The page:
Adding another child to your family? Congrats!! If you’re reading this, I’m sure you or someone you know is having some normal anxiety about how your child will adjust to the role of “Big Brother ” or “Big Sister”. There are many great ideas and tips out there on how to prepare your little one for this big, important job! Hopefully, some of the tips we provide in this article will help to ensure a smoother transition!
Just as each child is unique, so too is their response to a new sibling in their home! If you know your child’s temperament and personality you may be able to (possibly) predict how they will respond…and then again, you may be thrown for a loop!
- While baby is in your tummy, use this time to read stories about being a big brother or sister. Young children absorb so much information through books and this is a great way to help prepare them! Be sure to continue reading these books after brother or sister comes home as well!
- Practice gentle hands: If you have a pet you can demonstrate “gentle” hands over and over again and provide praise, hi-fives or hugs when they can show you what gentle looks like. You can also begin practicing “gentle” through allowing your child to touch your belly. They may be excited to feel the baby kick even if they don’t fully grasp the concept! You can also give your child a doll to practice being gentle with! (Side Note: It is PERFECTLY OK for your son to use a baby doll! In fact, research has shown it’s very healthy for their development! Playing with dolls can help boys become more empathetic and affectionate as they grow older, and it doesn’t affect their development negatively in any way!)
- Set up a changing station for your child to care for their “baby” (baby doll) while you care for your newborn. Without fail, right when you need to change a diaper or feed the baby your toddler is going to need your attention right at that moment! If you set up a little area near you with a changing pad, a couple of diapers, washcloth, and a bottle you can invite your toddler to join you in changing or feeding their baby doll while you tend to the baby! Some children love a challenge so make it fun by making a race to see who can change their baby the fastest!
- Make a Busy Box: Have a special bin of books, puzzles, blocks, paper and stickers, etc. that your child doesn’t get to play with as often so that when it’s time for you to turn your attention to the baby, you can offer your child the busy box and their attention is drawn to the activities provided. Rotate the items out to keep interest levels up!
- Set a timer to give your toddler a visual of how long it will be until you are done caring for the baby. (But be prepared for them to ask multiple times if “time is up yet”!) Or, have them sing through their favorite song and see if you can finish the task before they get to the end of the song. It keeps them engaged in the interactions while allowing you freedom to have two hands to complete the task at hand!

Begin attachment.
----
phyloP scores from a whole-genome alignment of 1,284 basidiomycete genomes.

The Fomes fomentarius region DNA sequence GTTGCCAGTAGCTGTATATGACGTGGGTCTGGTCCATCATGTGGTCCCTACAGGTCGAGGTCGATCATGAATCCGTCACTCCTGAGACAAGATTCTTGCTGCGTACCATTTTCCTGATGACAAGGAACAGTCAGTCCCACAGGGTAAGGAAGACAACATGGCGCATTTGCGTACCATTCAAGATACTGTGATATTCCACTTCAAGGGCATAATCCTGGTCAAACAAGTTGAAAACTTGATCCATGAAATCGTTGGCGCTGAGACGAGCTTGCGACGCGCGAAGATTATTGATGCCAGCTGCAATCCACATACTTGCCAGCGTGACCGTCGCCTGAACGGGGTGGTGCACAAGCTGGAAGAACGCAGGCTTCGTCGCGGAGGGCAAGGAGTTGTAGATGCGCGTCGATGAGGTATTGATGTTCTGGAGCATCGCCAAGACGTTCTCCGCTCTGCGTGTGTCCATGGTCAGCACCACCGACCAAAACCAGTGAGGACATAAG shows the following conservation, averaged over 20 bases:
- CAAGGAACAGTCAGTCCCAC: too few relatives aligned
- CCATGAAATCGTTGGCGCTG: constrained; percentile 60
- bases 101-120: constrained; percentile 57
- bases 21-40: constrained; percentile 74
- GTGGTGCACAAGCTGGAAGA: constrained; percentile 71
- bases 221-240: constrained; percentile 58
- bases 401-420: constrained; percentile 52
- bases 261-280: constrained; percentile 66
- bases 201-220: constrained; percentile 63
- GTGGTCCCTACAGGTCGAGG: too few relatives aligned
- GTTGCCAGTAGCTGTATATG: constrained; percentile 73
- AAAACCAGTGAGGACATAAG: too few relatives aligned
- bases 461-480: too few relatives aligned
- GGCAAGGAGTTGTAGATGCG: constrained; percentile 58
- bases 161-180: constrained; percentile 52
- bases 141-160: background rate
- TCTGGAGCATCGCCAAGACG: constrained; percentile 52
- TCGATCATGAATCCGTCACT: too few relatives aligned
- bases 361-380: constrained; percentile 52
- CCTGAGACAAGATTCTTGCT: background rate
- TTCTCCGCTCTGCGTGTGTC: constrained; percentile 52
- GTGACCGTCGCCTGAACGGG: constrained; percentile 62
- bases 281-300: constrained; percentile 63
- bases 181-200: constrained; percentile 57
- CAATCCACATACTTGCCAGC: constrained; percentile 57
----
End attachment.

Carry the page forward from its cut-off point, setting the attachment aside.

- Some siblings will be eager to help, hold, kiss and love on their sibling but it is also important to prepare yourself for your child to be more hesitant than you may have planned on! Try not to force your child to interact with the baby until they are ready to! My oldest was over the moon in love with her baby sister but was very hesitant to hold her and in fact, did not do so until our baby was one month old! We would offer opportunities for her to interact with the baby and accepted her limits letting her know it was alright to decline and that when SHE was ready THAT would be the “perfect time” for her. She was the most awesome diaper changing “supervisor” out there! Respecting her personality and temperament while allowing her to set the pace for interactions undoubtedly helped her adjust better rather than forcing her into a situation that made her nervous or uncomfortable. Plus, it made it that much more special for us when she did finally ask to hold her!
“My toddler is adjusting SO well to our new baby and hasn’t shown any signs of jealousy at all!”
…Then get prepared: Often times children will show no signs of jealousy or regression in behaviors when a baby joins the family those first couple of months. HOWEVER, when that tiny newborn who mostly sleeps, eats, poops, and sleeps some more develops a charming smile and begins engaging with others around them don’t be surprised to see your toddler begin to struggle with the adjustment at this point in time. Another set back phase is when that cute little baby brother or sister becomes mobile and is now able to get into your toddler’s belongings! Name and normalize these feelings of jealousy for your toddler in order to help them understand what they are feeling. Some kids get very excited that their sibling can now interact with them and tend to get a little over zealous. Before you know it you are fussing at them to “stop” and “don’t do that!” Instead, tell your child what they CAN do with their sibling such as roll a ball or read a book. Minimizing your reprimands of your toddler and focusing instead on teaching and coaching them through appropriate play interactions can help keep them from resenting their new sibling as well as foster a strong bond!
Katerie Breuer, MSW, LCSW, LISW-CP